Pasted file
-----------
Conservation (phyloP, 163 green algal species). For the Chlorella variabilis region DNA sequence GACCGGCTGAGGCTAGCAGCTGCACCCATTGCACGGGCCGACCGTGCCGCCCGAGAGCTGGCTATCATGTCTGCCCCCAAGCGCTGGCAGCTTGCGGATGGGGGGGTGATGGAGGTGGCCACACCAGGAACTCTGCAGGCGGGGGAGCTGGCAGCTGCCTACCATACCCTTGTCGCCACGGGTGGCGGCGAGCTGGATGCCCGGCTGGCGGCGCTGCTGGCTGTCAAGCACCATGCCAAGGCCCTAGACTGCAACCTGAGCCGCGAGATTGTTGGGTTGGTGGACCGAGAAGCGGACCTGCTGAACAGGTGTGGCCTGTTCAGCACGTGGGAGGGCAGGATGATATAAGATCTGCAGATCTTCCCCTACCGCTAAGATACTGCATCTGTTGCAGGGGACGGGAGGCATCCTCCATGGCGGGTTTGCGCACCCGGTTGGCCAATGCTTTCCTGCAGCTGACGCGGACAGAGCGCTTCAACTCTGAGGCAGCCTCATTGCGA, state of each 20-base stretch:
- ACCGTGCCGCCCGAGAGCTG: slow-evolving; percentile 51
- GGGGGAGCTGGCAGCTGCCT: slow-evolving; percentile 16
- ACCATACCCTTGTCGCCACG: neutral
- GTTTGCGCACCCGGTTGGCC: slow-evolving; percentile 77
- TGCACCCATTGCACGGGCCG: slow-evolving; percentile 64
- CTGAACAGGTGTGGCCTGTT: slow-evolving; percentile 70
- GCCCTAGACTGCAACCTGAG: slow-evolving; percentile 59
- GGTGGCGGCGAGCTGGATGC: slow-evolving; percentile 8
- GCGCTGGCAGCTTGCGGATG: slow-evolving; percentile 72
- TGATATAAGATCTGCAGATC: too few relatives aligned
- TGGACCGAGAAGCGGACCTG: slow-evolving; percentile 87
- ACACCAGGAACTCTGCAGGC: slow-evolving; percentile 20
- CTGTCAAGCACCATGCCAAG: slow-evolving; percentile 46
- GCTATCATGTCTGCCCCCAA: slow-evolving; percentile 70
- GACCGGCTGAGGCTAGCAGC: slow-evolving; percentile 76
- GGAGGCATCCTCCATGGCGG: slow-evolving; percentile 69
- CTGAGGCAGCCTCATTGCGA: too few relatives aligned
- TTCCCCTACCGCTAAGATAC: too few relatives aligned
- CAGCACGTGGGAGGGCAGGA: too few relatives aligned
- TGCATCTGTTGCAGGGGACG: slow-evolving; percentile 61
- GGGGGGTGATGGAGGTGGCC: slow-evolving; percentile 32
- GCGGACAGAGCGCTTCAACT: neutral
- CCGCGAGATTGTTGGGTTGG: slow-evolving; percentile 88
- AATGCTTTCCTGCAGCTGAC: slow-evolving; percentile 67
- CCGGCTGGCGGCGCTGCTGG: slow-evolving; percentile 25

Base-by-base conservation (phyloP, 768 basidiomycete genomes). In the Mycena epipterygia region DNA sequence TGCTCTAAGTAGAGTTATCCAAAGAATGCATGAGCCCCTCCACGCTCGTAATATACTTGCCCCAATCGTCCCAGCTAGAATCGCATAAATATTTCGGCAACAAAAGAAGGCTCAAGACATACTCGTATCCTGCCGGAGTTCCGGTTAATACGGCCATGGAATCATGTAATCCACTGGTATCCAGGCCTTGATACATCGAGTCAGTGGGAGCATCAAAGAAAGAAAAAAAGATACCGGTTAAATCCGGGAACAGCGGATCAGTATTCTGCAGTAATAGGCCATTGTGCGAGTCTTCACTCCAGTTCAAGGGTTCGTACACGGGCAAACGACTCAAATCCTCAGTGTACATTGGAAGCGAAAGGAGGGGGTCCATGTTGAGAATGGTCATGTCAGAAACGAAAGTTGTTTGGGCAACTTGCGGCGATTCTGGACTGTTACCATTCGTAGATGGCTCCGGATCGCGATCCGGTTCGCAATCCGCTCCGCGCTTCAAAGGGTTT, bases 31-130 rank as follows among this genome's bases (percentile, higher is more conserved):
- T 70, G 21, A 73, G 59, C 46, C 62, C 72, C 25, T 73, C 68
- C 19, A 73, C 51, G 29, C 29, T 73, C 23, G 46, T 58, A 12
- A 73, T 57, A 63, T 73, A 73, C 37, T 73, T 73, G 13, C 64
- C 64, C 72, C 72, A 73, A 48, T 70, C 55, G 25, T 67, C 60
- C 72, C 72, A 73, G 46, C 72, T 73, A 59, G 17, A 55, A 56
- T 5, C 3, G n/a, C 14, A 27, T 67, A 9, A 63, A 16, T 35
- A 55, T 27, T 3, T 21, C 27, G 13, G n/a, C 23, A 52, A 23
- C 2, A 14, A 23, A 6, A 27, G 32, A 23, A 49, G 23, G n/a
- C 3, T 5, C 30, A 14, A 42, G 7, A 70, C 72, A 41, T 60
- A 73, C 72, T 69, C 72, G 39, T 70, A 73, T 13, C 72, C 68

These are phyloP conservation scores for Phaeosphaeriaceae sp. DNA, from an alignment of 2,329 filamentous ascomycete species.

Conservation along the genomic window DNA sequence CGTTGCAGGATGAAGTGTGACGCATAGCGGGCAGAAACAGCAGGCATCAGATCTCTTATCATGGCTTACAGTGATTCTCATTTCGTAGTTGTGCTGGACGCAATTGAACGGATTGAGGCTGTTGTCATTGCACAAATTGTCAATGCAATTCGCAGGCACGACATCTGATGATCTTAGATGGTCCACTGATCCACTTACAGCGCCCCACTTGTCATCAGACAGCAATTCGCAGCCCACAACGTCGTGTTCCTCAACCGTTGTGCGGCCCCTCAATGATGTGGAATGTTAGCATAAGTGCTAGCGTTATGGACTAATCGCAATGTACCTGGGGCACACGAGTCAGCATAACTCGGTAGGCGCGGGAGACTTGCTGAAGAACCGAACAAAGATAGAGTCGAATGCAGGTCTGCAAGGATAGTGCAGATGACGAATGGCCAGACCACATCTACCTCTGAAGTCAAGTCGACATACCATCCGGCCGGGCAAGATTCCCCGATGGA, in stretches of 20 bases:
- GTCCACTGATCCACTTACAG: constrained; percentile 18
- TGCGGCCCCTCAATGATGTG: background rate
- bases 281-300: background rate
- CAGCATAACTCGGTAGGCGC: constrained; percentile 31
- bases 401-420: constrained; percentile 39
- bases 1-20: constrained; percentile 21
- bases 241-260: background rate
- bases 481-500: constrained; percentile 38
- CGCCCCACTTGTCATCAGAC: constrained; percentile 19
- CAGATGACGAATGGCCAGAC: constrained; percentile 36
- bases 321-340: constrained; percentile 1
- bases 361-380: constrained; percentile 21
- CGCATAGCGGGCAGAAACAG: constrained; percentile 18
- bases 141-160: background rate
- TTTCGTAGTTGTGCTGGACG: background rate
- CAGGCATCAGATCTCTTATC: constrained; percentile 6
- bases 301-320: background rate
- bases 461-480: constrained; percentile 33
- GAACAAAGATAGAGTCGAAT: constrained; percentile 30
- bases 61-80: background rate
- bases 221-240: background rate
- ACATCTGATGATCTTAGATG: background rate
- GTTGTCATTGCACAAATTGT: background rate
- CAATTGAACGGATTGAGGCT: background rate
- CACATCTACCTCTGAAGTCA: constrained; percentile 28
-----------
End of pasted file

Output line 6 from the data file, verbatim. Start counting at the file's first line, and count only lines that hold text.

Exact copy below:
- TGCACCCATTGCACGGGCCG: slow-evolving; percentile 64